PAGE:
Monday, February 9, 2009

Near-Criminal Misuse of IP

Let's say you were a gaming company. Through circumstances borne both of design and happenstance, you now own nearly all of the wargaming intellectual property created during the 1970's and 1980's. You also own the rights to the three most popular role-playing games created during the same period. You also happen to own the rights to some of the most well-loved intellectual property in terms of setting. So what do you do with this treasure trove?

If you're Wizards of the Coast, you sit on it, consigning it to an oubliette whence it will never, ever emerge except in .pdf format (and rarely even then), for the few poor saps who even remember such products existed, let alone have actually ever owned the originals. Whatever you do, you don't promote it, for fear that the zero-sum game which is the gaming industry might actually find dollars which would have been spent on the Players Handbook III, or whatever, are spent on something that doesn't figure into a cost-benefit analysis of resource allocation for 2008.

And let us not forget that there is precedent for WotC giving licenses for these properties. They gave Kenzer the license for the AD&D rules (the circumstances behind which are irrelevant), and, having discovered that there was actually a market for such a product, yanked the license as soon as they were legally able. Presumably, they figured that HackMaster was some sort of threat to their own market share. Which, frankly, strikes me as ridiculous. Was anyone actually saying to themselves, "Well, I've got HackMaster now, so I don't think I'll buy the D&D Player's Handbook, because my gaming budget is so tight."? Maybe a handful, but I think the vast majority would have the reverse reaction. Gamers are collectors as well, and such figures into our buying habits.

Seeing the sales of HackMaster should have been a clarion call for WotC to re-release AD&D themselves in some format. But, no.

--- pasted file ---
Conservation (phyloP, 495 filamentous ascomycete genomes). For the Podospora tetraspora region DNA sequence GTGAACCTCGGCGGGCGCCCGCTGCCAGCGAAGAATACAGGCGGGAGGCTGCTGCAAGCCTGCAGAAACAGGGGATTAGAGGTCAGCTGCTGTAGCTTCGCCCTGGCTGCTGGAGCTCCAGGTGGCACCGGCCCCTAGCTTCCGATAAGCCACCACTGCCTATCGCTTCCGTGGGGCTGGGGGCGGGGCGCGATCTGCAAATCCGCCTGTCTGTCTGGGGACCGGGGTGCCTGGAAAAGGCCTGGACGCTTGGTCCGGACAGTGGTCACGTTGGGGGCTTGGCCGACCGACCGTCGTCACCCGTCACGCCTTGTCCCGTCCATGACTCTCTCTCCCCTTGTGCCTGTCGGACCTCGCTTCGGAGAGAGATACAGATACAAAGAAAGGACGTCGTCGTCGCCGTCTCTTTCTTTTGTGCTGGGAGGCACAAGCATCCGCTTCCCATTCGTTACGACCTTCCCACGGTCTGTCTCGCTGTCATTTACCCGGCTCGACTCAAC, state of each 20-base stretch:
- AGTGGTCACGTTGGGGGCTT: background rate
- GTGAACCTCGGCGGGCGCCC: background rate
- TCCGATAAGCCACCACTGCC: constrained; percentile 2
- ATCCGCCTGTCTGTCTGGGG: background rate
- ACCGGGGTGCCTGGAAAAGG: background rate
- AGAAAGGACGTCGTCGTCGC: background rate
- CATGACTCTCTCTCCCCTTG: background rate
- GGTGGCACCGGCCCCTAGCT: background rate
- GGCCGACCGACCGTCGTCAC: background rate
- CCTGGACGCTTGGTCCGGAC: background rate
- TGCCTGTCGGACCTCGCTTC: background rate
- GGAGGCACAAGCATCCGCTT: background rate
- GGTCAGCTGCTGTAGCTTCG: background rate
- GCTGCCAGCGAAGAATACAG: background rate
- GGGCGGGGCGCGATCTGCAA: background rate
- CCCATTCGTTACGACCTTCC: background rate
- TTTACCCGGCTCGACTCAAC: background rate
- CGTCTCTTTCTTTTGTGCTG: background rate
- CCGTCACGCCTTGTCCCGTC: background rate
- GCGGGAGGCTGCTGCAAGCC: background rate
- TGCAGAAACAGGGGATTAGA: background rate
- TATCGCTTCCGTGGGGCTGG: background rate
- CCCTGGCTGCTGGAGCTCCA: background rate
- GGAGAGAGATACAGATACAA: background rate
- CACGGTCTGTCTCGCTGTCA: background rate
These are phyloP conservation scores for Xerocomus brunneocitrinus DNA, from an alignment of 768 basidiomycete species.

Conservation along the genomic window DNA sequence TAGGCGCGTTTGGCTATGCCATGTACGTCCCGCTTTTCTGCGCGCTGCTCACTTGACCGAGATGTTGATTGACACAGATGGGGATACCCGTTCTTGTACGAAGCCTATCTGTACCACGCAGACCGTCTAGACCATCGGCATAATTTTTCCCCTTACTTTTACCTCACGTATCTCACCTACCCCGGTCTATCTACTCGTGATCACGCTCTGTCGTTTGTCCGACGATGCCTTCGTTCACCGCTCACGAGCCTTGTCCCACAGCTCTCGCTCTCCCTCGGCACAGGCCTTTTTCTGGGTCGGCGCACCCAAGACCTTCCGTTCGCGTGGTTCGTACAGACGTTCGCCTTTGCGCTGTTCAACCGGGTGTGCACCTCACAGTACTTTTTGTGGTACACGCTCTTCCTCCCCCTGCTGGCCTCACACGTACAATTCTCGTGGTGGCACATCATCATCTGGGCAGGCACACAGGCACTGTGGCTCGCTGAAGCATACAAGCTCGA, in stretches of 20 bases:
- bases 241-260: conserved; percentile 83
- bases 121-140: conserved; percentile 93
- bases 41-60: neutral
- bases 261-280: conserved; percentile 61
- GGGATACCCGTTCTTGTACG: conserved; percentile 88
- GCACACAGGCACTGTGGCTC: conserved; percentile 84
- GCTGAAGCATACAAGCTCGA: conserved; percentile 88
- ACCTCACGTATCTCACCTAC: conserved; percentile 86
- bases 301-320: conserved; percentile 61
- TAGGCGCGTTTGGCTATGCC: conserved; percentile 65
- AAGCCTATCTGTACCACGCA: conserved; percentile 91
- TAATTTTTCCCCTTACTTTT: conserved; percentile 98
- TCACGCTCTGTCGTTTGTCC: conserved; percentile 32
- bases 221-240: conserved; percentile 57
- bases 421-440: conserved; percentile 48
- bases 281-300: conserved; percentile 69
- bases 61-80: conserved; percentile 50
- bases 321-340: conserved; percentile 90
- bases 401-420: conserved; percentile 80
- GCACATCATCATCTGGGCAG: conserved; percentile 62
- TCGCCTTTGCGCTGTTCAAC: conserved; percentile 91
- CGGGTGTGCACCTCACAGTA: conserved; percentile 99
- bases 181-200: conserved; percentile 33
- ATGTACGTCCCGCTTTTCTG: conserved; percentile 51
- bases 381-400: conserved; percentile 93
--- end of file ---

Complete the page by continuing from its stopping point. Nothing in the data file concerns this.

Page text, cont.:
Setting aside for the moment the question of the AD&D rules, the entire library of both SPI and Avalon Hill is held tight in WotC's clutches. And what are they doing with it? Abso-frigging-lutely nothing. We are not seeing new editions of Invasion America, or Next War, or Dune, or Tactics II (!), or Afrika Korps, or even Barbarian Kings. When WotC acquired TSR and Avalon Hill, all those titles were part of wha they bought. Yet they haven't done a damn thing with them! Except Diplomacy, which I think they figure is some sort of cash cow. I wonder how that's working out for them.

Quite frankly, if I had a little bit of money, I would buy the SPI and AH libraries from WotC. In the course of reprinting such excellent games as Agincourt, Creature that Ate Sheboygan, and Gettysburg, I would feel out some of the new board game designers, and some of the old ones from the glory days, and start issuing new titles to bolster the old standbys. I believe that "print on demand" technology has come to the point where if I want a copy of War of the Ring, I should be able to click a button and get one in a week or three. I really believe there is a market... maybe not as large as the 4E market, but there nonetheless... that wants this sort of material. We gamers from the '70's are now in our 40's, and we have a lottt of disposable income. But nobody'll listen to me.

You just wait 'till I win the lottery...